About "priming": some Psychological experiments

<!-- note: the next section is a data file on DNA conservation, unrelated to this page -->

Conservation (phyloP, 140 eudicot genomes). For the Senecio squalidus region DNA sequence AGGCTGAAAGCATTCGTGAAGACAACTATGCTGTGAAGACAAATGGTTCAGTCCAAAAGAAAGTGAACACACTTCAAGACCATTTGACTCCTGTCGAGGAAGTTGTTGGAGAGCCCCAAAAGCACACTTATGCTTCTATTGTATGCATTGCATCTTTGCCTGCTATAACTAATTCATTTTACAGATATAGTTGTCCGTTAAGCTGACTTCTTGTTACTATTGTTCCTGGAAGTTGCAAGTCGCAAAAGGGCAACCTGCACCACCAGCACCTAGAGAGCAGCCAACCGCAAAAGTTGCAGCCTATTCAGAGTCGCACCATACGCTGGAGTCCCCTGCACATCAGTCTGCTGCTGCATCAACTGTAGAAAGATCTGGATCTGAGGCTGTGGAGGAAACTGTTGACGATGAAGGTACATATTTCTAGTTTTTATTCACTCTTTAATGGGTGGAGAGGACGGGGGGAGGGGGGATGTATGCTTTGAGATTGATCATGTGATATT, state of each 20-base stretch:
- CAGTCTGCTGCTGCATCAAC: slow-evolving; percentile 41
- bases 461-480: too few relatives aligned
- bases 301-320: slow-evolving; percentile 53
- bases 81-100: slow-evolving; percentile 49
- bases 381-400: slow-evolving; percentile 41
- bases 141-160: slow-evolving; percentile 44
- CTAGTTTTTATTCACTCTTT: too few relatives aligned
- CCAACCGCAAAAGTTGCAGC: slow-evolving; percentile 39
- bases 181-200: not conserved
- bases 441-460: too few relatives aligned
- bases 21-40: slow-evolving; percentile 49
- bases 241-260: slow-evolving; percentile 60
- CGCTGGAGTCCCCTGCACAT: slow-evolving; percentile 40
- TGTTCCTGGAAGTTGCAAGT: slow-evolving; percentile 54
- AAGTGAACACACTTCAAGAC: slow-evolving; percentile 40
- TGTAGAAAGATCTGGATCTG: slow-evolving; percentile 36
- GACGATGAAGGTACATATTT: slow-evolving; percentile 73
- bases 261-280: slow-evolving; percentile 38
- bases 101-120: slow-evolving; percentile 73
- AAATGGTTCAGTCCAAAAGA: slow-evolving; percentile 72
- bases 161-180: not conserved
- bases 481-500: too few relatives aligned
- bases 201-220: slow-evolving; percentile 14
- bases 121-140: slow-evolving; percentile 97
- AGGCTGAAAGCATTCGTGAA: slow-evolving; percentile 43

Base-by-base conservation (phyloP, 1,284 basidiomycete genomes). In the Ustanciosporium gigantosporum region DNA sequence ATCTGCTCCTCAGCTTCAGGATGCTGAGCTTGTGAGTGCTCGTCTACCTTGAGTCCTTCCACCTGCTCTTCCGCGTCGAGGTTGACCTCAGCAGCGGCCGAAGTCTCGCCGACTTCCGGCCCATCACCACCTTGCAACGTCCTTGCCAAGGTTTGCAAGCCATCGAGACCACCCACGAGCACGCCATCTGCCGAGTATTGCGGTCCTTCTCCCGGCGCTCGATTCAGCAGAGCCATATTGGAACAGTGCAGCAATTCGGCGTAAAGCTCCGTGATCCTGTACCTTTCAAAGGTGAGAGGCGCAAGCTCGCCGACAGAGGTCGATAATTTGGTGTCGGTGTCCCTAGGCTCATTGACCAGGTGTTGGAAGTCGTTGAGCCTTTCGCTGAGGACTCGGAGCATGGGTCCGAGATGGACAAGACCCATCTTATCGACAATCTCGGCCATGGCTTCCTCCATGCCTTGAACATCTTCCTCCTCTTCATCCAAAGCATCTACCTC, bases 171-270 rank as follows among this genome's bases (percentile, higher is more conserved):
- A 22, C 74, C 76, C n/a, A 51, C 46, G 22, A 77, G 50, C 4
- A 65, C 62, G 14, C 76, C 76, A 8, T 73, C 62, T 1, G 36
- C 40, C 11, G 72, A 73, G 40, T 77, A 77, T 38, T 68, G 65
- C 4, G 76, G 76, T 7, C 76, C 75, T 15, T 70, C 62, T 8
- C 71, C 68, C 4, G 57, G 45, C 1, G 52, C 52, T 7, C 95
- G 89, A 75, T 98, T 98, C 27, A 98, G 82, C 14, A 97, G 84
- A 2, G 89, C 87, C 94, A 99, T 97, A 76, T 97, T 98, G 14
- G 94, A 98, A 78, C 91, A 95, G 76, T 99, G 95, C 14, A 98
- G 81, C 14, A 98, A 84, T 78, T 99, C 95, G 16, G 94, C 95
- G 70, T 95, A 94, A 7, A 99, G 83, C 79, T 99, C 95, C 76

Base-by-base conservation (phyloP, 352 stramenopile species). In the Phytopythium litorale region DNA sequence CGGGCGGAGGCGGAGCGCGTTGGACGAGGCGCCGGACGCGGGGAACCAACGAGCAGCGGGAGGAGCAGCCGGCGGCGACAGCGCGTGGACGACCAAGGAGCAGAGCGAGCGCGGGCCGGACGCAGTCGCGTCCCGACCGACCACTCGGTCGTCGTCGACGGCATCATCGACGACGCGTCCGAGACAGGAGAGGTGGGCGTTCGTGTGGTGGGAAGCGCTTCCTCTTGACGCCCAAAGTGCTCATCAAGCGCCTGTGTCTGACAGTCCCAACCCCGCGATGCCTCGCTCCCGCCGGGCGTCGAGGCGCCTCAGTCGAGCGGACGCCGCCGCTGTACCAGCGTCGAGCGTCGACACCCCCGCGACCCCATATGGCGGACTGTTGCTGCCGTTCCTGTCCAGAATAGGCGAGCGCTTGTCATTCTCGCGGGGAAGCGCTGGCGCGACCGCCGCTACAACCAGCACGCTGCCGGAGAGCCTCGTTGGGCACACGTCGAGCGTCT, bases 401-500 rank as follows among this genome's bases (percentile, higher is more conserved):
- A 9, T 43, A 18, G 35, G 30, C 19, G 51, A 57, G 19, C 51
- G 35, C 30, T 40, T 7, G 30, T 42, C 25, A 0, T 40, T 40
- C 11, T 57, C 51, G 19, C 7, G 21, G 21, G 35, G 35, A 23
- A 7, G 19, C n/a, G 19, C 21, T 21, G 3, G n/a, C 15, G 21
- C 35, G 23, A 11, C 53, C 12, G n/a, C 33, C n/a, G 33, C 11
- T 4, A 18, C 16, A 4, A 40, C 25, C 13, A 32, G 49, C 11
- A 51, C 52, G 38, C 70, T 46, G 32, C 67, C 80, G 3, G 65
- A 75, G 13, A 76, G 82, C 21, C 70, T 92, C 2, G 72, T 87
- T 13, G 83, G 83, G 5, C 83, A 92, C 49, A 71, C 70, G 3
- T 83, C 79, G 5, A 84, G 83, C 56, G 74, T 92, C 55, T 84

In previous articles I have referred a few times to "priming", it is probably a concept that is not very clear among all the less understandable ones of Psychology. So, I've made a list of some curious psychological experiments that use priming as a central idea. But before we get into the matter… what is priming? The term priming means the activation of certain mental representations before carrying out an activity. Neuropsychologically speaking it is the activation of groups of neurons (clusters) that are surrounded by other less strong connections. When a cluster is activated, it immediately sends a signal that propagates and causes related contents to appear in consciousness with a certain priority above any other information. In this way, if the cluster that represents the concept of "fish" is activated, it is very likely that images related to the different types of fish and the sea will appear in our mind rather than other images. As you can imagine, priming can alter our judgments and decisions, a good example of this are the experiments mentioned below: - A cup of coffee. A study was carried out at Yale University in which the perception of strangers was related to a cup of coffee. The volunteers were simply ushered into a room where there was a completely unknown person holding a book, a newspaper and a cup of cold or hot coffee with one hand. The experiment assistant asked the volunteers to support the cup of coffee. Later the volunteers read a person's profile and had to evaluate his characteristics. Surprisingly, even though the profile was identical for all volunteers, those who held the hot cup of coffee ensured that the person was warmer, more positive and open while those who held the cold cup of coffee stated that the person in the profile was freezing cold. selfish and competitive. Interesting isn't it !? - The smell of cleanliness. At the University of Ultrech in Germany, a group of fifty volunteers were asked to sit in a room to fill out a questionnaire. Hidden from their gaze was a bucket of water with a few drops of detergent that gave off a perceptible but very subtle aroma. Once the people had finished their task, they were offered a snack. Curiously, those who had been in the room with the scent of detergent took three times longer to consume the snack, turning and turning the tray, compared to those who had made the questionnaire in a room without any smell. The unconscious activation of the concept of cleanliness would make us more refractory to eat, especially those foods that are particularly healthy for the body. - The light. In British Columbia University the experiment was carried out starting from the manipulation of lights. The volunteers were white-skinned people but very flexible and tolerant, without "apparently" the slightest trace of racism. People had to stay in a room for a while, some immersed in darkness, others with the lights on. They were later shown photos of black-skinned people. Those who had been in the dark room considered the faces they saw to be much more dangerous and displayed certain racist tendencies than those who remained in the room with the light on. The mere fact of varying the light activated their most occult stereotypes. When we analyze these researches, which are only a very small example that suggests the relationship between consciousness and the subconscious, between manipulation and the manipulated, subliminal advertising really seems like a child's thing. Probably from now on we will all be more attentive to our environment and the possible "priming" that surround us.
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